"The 'King' part of the name reminds me of Albert, Freddie and B.B.," says Ingram. "The 'fish' part reminds me of Muddy. Some people have trouble with my first name, so they just call me Kingfish."
His love of the blues made him something of an outsider at school, where hip-hop is most students' favorite music. Ingram likes hip-hop too, especially West Coast '90s rap, but the blues tap into something deeper within him. "I had people at school making fun, saying, 'Why do you play that old music?'" Kingfish recalls. "I said, 'That's my preference. You like Lil' Wayne, and I like Albert King.' I like Lil' Wayne too, but blues was my go-to genre. There's nothing wrong with getting black and blue. But we've also incorporated some modern sounds to attract the kids. We can draw them in with rock, funk and hip-hop and bring them to the pure stuff."
He clearly has a new kind of blues fusion in mind. Two highlights of Kingfish's live show are his Mississippi blues takes on Prince's "Purple Rain" and Jimi Hendrix's "Hey Joe." Ingram has been a guest on "My Favorite Riff with Nikki Sixx," the on-line show hosted by the Motley Crue bassist, and has collaborated with rap legend Rakim for a "Tiny Desk Concert" on NPR. He speaks of someday creating new music with artists such as Kendrick Lamar and Thundercat.
Ingram's "old-soul" tastes and his larger-than-life size often made the local social scene a challenge. But Kingfish refused to let Clarksdale limit his ambitions. He started traveling to blues festivals while he was still in high school, and you can hear that hunger for new discoveries and new acceptance in his music.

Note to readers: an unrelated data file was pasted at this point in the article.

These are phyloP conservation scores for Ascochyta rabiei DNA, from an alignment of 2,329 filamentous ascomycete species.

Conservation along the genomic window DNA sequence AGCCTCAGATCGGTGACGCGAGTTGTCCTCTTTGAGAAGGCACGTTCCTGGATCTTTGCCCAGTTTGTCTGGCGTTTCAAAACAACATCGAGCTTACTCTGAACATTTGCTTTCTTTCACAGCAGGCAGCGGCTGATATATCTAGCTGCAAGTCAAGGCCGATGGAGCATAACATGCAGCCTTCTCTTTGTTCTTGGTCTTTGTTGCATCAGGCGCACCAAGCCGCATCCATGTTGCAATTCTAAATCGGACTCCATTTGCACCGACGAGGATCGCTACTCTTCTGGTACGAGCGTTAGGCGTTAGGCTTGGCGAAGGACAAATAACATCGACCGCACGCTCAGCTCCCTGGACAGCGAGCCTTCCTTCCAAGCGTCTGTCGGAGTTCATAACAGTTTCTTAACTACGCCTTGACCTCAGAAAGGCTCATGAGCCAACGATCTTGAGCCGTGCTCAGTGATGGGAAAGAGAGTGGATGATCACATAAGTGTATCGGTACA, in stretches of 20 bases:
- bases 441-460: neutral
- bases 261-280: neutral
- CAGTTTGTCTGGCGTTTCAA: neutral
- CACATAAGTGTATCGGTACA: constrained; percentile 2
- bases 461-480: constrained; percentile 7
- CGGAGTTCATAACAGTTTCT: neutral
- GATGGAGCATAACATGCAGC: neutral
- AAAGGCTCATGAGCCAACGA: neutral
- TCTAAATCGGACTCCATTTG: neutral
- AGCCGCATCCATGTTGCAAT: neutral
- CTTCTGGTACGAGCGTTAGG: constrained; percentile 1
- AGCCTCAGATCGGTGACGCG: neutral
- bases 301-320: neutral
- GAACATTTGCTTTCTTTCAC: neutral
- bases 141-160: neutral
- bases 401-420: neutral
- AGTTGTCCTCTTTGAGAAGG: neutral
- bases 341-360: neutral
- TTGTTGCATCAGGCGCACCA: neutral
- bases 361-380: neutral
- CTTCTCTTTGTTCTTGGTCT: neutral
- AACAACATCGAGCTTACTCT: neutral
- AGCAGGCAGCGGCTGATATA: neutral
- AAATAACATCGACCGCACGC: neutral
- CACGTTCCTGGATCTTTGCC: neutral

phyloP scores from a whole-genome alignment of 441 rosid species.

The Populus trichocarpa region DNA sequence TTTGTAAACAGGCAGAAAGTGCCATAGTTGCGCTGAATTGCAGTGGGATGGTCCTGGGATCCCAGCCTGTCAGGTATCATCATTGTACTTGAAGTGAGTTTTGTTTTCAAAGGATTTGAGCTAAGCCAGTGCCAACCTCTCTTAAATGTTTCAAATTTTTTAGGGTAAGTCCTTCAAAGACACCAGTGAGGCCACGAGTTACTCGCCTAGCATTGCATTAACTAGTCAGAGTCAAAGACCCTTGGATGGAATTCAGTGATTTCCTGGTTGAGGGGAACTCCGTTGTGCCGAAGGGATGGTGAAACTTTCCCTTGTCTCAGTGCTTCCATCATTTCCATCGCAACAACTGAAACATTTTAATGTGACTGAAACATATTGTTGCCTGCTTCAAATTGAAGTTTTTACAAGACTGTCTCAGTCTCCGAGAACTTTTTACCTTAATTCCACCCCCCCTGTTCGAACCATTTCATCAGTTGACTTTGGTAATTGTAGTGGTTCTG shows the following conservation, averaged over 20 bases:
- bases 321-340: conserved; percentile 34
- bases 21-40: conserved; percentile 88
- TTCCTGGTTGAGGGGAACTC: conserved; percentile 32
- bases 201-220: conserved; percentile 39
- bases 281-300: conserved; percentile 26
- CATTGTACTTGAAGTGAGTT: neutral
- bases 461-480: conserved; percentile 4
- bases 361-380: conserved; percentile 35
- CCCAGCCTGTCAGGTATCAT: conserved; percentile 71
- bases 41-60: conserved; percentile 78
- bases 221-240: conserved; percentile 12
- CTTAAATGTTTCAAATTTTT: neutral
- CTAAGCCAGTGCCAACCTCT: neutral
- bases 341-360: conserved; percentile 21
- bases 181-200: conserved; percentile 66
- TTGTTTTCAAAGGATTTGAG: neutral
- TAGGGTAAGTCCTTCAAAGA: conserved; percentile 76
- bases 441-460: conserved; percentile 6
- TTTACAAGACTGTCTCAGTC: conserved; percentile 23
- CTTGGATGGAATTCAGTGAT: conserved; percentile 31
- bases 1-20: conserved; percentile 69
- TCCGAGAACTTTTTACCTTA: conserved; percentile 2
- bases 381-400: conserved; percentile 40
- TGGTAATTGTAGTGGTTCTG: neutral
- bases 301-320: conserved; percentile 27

"Clarksdale is full of talented people," he says, "but so many people are scared to take that leap of faith and leave. They're so used to being in the place where they've grown up. I didn't want to be one of those people who never left and 50 years later says, 'I used to be this and I used to do that.' There's so much out there that we need to see, but some people just don't know that. I felt like my music could get me there. Traveling made me go deeper. I found all these different cultures I could get into; it's great being around diverse people."
"Kingfish and Buddy are both old souls," Hambridge says. "They take their time; they love the blues. They're economical with their words. They're confident but not braggadocious. Christone is real and authentic. He's from the Delta, so he's got that in his soul." —Geoffrey Himes
Geoffrey Himes has written about music for the Washington Post, Rolling Stone, Paste and other publications since 1977. His songs have been recorded by The Kinsey Report, Billy Kemp and others.